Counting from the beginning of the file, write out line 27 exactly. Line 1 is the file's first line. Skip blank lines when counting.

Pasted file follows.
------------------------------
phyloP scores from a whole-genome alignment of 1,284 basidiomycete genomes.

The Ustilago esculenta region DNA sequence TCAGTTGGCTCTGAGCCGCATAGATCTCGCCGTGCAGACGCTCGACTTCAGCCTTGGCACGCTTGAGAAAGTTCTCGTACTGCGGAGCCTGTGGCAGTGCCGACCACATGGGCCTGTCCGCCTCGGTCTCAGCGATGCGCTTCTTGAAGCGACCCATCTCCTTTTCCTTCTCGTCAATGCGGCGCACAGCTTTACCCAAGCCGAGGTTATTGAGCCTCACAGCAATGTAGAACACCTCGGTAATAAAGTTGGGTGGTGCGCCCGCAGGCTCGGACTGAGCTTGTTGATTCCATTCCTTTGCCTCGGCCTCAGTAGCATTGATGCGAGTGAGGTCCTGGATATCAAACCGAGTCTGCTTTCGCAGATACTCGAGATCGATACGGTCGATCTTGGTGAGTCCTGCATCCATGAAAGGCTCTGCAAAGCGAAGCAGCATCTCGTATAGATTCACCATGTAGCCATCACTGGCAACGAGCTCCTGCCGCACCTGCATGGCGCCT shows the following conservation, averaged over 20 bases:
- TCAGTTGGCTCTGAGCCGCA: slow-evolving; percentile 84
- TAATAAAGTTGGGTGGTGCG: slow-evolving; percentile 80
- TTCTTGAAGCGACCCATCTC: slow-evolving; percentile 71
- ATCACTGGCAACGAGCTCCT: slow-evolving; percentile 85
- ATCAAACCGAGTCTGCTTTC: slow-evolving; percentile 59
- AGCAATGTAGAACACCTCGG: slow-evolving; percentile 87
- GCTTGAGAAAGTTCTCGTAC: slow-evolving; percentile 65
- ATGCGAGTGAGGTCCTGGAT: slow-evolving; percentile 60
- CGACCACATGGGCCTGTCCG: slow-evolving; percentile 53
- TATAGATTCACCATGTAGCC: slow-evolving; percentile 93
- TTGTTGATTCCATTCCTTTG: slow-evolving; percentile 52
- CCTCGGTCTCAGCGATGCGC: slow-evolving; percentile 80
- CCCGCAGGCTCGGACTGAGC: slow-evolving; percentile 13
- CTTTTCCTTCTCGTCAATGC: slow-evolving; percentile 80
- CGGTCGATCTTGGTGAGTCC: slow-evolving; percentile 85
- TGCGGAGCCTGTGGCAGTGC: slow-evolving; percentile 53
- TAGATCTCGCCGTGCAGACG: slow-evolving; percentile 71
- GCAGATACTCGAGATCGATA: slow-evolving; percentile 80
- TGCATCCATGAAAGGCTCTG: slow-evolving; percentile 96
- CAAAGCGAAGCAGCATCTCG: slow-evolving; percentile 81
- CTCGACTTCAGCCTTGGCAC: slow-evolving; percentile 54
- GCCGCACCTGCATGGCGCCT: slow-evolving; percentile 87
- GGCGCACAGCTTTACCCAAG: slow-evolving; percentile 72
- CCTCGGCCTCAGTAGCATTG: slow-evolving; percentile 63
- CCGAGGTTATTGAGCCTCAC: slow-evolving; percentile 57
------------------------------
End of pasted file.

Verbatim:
- CCGAGGTTATTGAGCCTCAC: slow-evolving; percentile 57